Compiling the kernel in Slackware 14.2

3 minute read

Overview

My favorite Linux distro is Slackware, because I find it simple and functional, so when I’m not using FreeBSD I like to use Slackware.

Below I will describe in a few steps how easy and simple it is to compile the kernel in Slackware.

1. Kernel Download

The version I used to make this document is Linux-4.14.12.

Now run the commands below:

su - root
cd /usr/src
wget https://cdn.kernel.org/pub/linux/kernel/v4.x/linux-4.14.12.tar.xz
tar -xvpf linux-4.14.12.tar.xz

2. Build Kernel

Let’s now copy the configuration file and compile the kernel.

cd linux-4.14.12
zcat /proc/config.gz > .config
make olddefconfig

In this step you can make your modifications to the kernel, there are several possible configurations, so if you are not sure what you are doing do not modify anything and skip this step.

make menuconfig

Let’s now generate the kernel image that will be used to boot the system. Set the -jN option to the core number of your processor.

make -j4 bzImage

The next step is to generate the modules and install them.

make -j4 modules && make modules_install

You can check the modules here:

ls /lib/modules/4.14.12

3. Making the final settings

With the compiled kernel now we must copy the generated bzImage to the system boot directory and adjust the entries for boot, in my case I am using UEFI with Elilo.

cp arch/x86/boot/bzImage /boot/vmlinuz-generic-4.14.12
cp System.map /boot/System.map-generic-4.14.12
cp .config /boot/config-generic-4.14.12

Creating the symbolic links in the boot directory.

cd /boot
rm System.map
rm config
ln -s System.map-generic-4.14.12 System.map
ln -s config-generic-4.14.12 config

We now have to create a ramdisk images used for preloading modules in the boot system. Attention here because the settings may be different and you should check and adjust.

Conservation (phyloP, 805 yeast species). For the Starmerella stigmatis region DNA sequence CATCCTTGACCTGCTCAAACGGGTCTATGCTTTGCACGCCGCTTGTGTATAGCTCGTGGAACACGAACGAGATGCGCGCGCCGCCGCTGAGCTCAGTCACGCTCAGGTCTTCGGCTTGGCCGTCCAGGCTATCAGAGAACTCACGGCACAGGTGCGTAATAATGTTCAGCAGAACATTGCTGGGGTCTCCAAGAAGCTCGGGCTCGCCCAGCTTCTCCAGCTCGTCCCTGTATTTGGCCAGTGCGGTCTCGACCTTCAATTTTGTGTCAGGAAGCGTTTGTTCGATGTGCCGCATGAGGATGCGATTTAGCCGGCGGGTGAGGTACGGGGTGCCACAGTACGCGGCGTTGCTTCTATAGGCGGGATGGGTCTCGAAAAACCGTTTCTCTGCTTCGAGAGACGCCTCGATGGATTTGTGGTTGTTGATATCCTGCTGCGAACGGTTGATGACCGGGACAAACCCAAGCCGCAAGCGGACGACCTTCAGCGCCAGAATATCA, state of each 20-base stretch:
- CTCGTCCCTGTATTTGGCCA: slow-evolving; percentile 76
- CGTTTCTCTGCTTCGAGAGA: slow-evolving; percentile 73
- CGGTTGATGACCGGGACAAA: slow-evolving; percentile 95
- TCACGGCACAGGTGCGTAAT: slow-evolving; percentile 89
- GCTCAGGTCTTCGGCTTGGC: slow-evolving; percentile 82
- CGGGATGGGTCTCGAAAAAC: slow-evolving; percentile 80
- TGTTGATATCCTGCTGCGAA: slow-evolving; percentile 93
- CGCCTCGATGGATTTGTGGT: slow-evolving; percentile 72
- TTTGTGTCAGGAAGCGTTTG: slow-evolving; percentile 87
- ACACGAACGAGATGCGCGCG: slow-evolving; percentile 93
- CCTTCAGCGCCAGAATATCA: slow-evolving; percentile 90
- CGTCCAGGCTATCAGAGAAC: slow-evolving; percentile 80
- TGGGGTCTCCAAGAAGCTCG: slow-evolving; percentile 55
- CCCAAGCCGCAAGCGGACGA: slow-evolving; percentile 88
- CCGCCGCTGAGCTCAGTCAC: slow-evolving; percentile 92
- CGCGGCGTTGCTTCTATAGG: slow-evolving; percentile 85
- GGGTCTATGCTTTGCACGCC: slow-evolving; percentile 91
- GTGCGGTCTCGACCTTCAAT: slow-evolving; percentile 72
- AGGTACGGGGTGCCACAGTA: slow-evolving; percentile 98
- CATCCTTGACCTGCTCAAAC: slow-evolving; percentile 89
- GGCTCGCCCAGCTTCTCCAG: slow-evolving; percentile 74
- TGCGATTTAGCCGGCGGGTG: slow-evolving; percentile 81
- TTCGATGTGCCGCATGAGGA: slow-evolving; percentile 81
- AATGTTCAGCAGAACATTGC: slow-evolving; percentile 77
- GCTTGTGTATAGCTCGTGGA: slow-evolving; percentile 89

/usr/share/mkinitrd/mkinitrd_command_generator.sh -k 4.14.12

This command will generate an output similar to this:

mkinitrd -c -k 4.14.14 -f ext4 -r /dev/sda3 -m xhci-pci:ohci-pci:ehci-pci:xhci-hcd:uhci-hcd:ehci-hcd:hid:usbhid:
i2c-hid:hid_generic:hid-cherry:hid-logitech:hid-logitech-dj:hid-logitech-hidpp:hid-lenovo:hid-microsoft:hid_multitouch:
ext4 -u -o /boot/initrd.gz

You can make it cleaner by taking away things you do not think are necessary.

mkinitrd -c -k 4.14.12 -f ext4 -r /dev/sda3 -m ext4 -u -o /boot/initrd.gz

Now let’s copy the images to the UEFI boot and add the entry to the elilo.conf file.

cd /boot/efi/EFI/Slackware/
cp -rf /boot/vmlinuz-generic-4.14.12 .
cp -rf /boot/initrd.gz .
vi elilo.conf 

Let the elilo.conf file look like this just by adjusting to your settings.

default=4.14.12
prompt
chooser=simple
delay=100
timeout=100

image=vmlinuz
        label=vmlinuz
        read-only
        append="root=/dev/sda3 vga=normal ro"

image=vmlinuz-generic-4.14.12
        label=4.14.12
        initrd=initrd.gz
        read-only
        append="root=/dev/sda3 vga=normal ro"

Well that’s it, now just reboot the system and try out your new kernel, if you want to boot into the old kernel press the TAB key when you show the elilo boot.

For more information please check the official slackware document: https://docs.slackware.com/howtos:slackware_admin:kernelbuilding

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